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A baseball comeback story in San Diego County technology

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Guy Sarver, longtime resident of San Diego’s East County, has built a baseball catching machine that will throw back in about four seconds a ball that has been thrown at it. Sarver was a college baseball pitcher. However, a mid-1980s motorcycle accident left him with a damaged rotator cuff that ended his baseball-career prospects. He became a baseball scout for the Chicago Cubs in 1991 and also provided professional pitching lessons to young would-be professional athletes.

Sore knees from crouching sessions as a catcher taking the measure of young pitchers inspired Sarver for design of a catching machine that would return baseballs, for an uninterrupted flow of throwing practice. The result was the Sarver Strike Zone.

Relying on his electrical engineering training and his understanding of the dynamics of pitching, he built a model of his machine. He incorporated his enterprise on April 8, 2009, as Pitching by Mechanics, Inc. He applied for a patent for his “receive-and-return apparatus.” The closest product, from the 1970s, and was only a net assembly that lost more baseballs than it returned. “My machine is in a league of its own,” Sarver says. His design seemed more affordable, portable and effective than similar throw-back devices that other inventors had abandoned.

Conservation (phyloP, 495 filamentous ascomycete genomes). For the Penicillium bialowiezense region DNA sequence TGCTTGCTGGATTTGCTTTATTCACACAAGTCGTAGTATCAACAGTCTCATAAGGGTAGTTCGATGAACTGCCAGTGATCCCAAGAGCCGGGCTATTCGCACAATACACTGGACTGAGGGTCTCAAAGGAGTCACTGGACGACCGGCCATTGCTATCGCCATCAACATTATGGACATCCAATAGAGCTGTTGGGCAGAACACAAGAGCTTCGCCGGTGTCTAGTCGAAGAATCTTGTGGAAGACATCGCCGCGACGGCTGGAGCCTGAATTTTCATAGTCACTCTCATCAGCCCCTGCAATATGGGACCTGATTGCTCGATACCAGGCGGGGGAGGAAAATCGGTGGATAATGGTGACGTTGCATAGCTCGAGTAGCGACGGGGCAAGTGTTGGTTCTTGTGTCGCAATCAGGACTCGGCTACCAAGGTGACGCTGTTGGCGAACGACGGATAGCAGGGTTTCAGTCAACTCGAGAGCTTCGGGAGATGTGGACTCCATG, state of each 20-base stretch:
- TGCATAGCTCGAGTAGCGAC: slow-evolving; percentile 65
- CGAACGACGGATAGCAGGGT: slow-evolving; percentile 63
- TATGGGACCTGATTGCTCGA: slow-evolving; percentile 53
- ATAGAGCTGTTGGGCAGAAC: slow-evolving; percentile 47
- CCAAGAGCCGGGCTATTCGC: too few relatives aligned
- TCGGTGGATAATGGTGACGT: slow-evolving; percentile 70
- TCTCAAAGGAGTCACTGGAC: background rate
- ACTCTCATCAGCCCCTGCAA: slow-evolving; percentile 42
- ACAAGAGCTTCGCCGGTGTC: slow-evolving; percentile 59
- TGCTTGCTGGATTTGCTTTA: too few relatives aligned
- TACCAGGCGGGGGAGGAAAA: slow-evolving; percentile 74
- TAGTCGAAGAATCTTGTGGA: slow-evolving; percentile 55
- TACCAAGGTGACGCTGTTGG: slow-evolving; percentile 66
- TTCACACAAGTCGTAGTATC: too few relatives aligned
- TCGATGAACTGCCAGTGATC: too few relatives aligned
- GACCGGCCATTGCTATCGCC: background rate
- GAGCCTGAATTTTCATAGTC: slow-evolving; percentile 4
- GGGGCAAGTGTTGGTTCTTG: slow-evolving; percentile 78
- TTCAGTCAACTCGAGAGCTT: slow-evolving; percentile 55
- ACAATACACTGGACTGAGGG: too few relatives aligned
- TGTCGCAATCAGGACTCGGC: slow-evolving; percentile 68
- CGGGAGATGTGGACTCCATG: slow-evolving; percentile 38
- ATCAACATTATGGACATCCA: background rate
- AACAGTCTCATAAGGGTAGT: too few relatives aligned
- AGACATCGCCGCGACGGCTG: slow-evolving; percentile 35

Saver hit the road in his RV to market his invention, driving a 13,000 miles route planned around baseball destinations from the Little League World Series to Cooperstown. By summertime 2009, neither his invention nor his road trip was paying off. Broke, depressed and homeless, Sarver spent a three-year stay in a transitional living center. Gradually, he regained confidence.

Sarver has come back for another tryout. He’s bettered the design of the Sarver Strike Zone, for increased capabilities, including options for baseball return simulating grounders, fly balls and line drives, for practice in fielding skills. A remote control option allows coaches to program training sessions for duration and difficulty level, and a user interface assesses overall performance and skills improvement from practice sessions.

As an experienced coach he believes his machine will improve young pitchers’ training by its consistency in ball-return delivery, encouraging the correct mechanics of pitching. “It’s why I named the company as I did,” he notes.

His machine went to manufacture at the end of March. He plans company expansion. He has even been able to buy back his old RV, finding some of his prized baseball mementoes still inside.

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